ISLAMABAD: The opposition Pakistan Muslim League-Nawaz publicly denies holding talks with the government on a future interim set-up, but privately its leaders confirm that Senator Ishaq Dar is engaged in serious negotiations with the PPP and the third round of their talks is scheduled for Tuesday.
Sources in both the parties told Dawn that a PPP team headed by Federal Minister for Religious Affairs Syed Khurhsid Shah, who has been given the task by the party leadership to engage with the PML-N, was scheduled to visit the spacious Punjab House in Islamabad on Tuesday evening for talks on a three-point agenda — a caretaker government to hold general elections, formation of a national commission on new provinces and the controversial accountability law which has been hanging in the air for more than three years because of a standoff between the two parties on certain issues.
Meanwhile, Leader of Opposition in the National Assembly Chaudhry Nisar Ali Khan who has denied and is said to against holding talks with the government is carrying on his own consultation with other political parties, particularly those outside parliament, on the names he has proposed for the caretaker prime minister.
The PPP sources said Defence Minister Syed Naveed Qamar was assisting Mr Shah in the talks. And according to the PML-N sources, Sardar Mahtab Ahmed Khan and Khawaja Mohammad Asif will be part of the PML-N team, headed by Mr Dar, in the Tuesday meeting. The PML-N which has rejected the recently-formed Parliamentary Commission on New Provinces in Punjab wants more representation in it. It is of the opinion that if the proposed commission is meant only for the creation of two new provinces in Punjab, the PML-N being the single largest party in the province must have 50 per cent representation. The party has also objected to the inclusion members of those parties which have no representation in Punjab.
The PML-N says it wants the government to form a national commission which should discuss creation of new federating units in other provinces as well, particularly in areas where local people have been campaigning for it, like Bahawalpur province (in south Punjab), Hazara province (in Khyber Pakhtunkhwa) and new provinces in Federally-Administered Tribal Areas (Fata).
The formal offer for talks on the issue of caretaker set-up was made to the opposition by Prime Minister Raja Pervez Ashraf in his speech on the Independence Day last month.
The Prime Minister’s Secretariat later issued a handout saying that Mr Ashraf had called Chaudhry Nisar and Punjab Chief Minister Shahbaz Sharif to exchange Independence Day greetings. It further said the prime minister was contacting important political leaders as part of an initiative to maintain a congenial environment because the nation was approaching general elections so that they were held in a free, fair and impartial manner.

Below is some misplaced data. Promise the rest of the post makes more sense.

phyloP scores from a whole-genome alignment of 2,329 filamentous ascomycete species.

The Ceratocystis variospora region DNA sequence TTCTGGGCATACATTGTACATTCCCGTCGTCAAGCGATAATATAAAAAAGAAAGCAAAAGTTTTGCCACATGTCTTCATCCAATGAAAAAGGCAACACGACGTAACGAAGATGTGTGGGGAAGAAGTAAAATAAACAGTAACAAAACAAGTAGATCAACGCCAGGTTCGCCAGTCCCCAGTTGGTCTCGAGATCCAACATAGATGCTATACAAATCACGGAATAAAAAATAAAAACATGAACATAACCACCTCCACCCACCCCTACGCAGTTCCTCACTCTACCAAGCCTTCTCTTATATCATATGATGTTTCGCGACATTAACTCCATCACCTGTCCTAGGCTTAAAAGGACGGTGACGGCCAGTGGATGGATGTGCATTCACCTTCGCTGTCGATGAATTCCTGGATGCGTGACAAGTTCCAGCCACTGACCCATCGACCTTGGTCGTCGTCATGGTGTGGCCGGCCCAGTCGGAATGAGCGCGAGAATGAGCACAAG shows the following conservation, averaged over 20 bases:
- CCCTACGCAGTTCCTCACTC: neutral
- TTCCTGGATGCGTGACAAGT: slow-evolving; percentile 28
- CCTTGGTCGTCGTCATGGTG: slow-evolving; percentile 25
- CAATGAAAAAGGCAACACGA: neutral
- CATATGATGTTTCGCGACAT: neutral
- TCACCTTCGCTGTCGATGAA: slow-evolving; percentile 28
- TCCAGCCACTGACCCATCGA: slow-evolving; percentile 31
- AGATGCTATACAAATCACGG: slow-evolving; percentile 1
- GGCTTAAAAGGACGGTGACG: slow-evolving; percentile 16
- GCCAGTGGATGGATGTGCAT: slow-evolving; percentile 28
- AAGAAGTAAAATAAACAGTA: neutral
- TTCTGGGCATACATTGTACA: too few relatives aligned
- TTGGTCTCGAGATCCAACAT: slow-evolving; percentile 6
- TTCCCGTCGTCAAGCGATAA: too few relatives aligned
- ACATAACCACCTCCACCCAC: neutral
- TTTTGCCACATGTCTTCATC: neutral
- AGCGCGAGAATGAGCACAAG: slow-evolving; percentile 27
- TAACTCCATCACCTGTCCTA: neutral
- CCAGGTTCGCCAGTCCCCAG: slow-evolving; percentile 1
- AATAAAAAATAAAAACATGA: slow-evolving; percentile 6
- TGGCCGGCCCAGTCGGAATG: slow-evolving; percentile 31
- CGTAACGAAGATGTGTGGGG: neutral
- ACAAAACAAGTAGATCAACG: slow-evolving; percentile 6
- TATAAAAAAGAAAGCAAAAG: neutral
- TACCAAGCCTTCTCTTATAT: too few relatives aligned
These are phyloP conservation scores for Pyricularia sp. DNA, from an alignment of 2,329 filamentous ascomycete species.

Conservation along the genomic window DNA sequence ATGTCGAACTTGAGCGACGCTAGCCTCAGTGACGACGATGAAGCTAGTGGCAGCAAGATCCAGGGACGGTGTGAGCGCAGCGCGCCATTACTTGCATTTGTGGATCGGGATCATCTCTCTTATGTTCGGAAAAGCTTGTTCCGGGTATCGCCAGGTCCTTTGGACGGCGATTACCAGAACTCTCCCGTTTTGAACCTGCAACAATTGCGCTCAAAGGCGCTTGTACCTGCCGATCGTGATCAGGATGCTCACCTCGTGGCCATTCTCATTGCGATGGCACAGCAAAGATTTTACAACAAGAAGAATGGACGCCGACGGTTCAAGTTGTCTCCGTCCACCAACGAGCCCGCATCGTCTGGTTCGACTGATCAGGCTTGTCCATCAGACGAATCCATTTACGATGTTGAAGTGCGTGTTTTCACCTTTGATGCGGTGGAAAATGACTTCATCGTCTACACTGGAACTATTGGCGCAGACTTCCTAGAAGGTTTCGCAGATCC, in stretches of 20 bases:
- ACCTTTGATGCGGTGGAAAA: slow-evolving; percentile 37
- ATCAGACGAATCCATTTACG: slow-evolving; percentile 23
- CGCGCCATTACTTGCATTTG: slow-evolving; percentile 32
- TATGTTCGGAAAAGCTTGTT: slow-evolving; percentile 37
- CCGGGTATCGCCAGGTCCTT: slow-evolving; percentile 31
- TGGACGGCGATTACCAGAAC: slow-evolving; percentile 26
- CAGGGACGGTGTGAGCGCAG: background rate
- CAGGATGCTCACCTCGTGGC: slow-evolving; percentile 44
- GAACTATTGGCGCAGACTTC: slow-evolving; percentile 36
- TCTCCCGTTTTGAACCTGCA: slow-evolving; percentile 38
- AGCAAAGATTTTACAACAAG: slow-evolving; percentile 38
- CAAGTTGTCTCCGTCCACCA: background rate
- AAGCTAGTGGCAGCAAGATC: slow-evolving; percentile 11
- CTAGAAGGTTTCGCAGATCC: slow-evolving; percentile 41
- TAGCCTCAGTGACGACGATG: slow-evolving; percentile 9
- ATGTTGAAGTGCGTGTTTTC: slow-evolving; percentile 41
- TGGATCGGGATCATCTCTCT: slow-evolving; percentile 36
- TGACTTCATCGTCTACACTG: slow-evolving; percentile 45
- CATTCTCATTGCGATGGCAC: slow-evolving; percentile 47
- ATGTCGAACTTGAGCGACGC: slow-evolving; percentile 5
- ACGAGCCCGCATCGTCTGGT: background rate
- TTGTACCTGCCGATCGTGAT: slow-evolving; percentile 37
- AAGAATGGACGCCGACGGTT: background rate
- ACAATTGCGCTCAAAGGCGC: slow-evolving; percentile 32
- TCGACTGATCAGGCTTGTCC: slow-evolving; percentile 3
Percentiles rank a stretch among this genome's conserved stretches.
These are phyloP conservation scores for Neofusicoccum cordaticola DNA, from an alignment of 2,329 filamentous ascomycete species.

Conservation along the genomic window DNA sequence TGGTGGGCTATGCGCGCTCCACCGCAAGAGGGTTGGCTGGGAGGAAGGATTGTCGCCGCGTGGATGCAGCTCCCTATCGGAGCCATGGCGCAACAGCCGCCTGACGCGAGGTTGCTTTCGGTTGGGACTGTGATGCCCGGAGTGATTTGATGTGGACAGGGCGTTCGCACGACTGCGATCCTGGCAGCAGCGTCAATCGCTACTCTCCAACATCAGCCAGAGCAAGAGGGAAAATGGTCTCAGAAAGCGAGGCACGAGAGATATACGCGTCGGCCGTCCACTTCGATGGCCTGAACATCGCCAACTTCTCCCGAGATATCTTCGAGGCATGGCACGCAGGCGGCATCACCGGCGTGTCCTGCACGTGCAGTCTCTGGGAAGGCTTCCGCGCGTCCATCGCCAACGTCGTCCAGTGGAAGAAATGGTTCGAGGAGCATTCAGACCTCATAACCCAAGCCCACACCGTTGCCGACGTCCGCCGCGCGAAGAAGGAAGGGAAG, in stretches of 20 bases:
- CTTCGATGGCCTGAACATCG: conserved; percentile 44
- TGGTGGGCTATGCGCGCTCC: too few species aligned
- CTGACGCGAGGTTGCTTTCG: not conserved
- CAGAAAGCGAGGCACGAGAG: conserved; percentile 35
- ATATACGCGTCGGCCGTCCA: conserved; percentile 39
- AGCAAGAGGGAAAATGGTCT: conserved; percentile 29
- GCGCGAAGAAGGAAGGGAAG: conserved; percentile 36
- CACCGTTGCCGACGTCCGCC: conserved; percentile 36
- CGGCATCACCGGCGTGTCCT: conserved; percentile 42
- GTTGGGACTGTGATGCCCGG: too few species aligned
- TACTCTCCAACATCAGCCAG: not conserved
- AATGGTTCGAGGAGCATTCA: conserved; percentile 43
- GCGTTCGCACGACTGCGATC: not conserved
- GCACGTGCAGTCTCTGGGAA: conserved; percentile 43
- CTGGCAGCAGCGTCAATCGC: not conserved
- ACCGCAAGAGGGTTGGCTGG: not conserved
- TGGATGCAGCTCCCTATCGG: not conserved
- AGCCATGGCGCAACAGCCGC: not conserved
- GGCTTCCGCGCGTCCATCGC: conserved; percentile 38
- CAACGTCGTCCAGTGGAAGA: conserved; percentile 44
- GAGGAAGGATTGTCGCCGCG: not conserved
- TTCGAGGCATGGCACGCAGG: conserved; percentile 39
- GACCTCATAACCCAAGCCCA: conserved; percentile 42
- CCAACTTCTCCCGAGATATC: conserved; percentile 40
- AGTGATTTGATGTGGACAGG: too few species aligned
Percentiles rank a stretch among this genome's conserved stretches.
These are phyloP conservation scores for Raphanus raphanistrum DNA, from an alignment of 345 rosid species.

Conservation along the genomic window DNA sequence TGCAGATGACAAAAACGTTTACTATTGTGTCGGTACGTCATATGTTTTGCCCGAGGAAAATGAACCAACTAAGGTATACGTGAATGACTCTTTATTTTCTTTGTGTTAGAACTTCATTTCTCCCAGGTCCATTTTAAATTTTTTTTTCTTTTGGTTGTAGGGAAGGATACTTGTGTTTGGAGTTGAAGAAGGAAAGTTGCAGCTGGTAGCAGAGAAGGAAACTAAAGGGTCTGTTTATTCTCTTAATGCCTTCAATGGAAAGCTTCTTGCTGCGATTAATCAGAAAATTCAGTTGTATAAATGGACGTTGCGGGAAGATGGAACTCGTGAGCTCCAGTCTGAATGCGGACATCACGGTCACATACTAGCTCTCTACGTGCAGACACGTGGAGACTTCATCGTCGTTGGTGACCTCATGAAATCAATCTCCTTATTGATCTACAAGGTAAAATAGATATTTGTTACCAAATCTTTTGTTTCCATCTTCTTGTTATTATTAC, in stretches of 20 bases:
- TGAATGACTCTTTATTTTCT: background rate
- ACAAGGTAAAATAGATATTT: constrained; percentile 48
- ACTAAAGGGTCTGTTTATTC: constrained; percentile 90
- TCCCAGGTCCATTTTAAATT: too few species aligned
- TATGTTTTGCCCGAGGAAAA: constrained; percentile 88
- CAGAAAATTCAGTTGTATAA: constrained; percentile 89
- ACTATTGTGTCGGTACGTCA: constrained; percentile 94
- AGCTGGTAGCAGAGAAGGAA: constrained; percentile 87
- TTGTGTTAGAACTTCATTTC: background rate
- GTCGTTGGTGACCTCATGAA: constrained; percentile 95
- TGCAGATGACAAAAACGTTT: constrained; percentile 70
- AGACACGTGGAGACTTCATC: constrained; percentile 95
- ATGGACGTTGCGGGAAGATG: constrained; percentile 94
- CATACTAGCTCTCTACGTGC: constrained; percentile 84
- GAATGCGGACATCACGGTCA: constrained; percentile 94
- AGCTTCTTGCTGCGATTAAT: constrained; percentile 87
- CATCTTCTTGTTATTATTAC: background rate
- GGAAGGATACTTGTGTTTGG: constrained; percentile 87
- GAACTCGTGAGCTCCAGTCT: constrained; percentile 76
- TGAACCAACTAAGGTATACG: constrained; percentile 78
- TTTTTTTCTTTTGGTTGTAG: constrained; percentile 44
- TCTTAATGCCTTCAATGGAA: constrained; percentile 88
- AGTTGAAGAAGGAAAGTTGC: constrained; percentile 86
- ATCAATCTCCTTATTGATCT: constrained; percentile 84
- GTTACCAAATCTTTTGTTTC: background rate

But the offer was summarily rejected by Chaudhry Nisar the following day. He said such a dialogue was unnecessary and not required under the Constitution after the passage of the 20th Amendment.
Last week Chaudhry Nisar announced that his party had shortlisted nine names to head the caretaker government and these would be disclosed only after consultations with other opposition parties, including Jamaat-i-Islami, Pakistan Tehrik-i-Insaaf and nationalist parties.
He said none of the shortlisted persons belonged to Punjab and there was no retired bureaucrat or general among them. Rather, he said, the list comprised retired judges, senior lawyers and politicians of good repute.
Talking to Dawn in his Parliament House chamber on Monday, Chaudhry Nisar reiterated that there was no need for talks with the government on any issue. He said he would soon complete the process of consultation with political parties and disclose the names he and his party had shortlisted for the post of caretaker prime minister for a public debate.
The PML-N stalwart said that constitutionally there was no need for talks between the government and the opposition on the issue of caretaker government. Only the prime minister was required to consult the opposition leader on the names of the caretaker prime minister and if they failed to agree on one name they would suggest two names each and the matter would be eventually decided by the Election Commission, he added.
When asked about the status of talks Senator Dar was holding with the government, Chaudhry Nisar said meetings over a cup of tea could not be described as formal talks. Secondly, he said, under the Constitution it was his responsibility to suggest the name for the post of caretaker prime minister to the government. “As long as I am the opposition leader, no formal talks with the government will take place,” he said in a categorical terms.
He alleged that the PPP had not yet fulfilled the commitments it had made with the PML-N at the time of the passage of the 20th Amendment. The PPP had not fulfilled its promise of appointing opposition leaders in the Balochistan and Sindh assemblies and, therefore, how could it form caretaker governments in the two provinces, he said.
Chaudhry Nisar said the NA speaker had no authority to constitute any commission on dividing a province. The speaker, he said, could form a national commission to look into the possibility of carving out new provinces throughout the country.
MEETING: PML-N president Nawaz Sharif presided over on Monday a meeting of the party’s senior leaders in the picturesque hill station of Murree. The participants expressed their concern over the recent incidents of sectarian killings in the country and law and order problems in Karachi and Balochistan.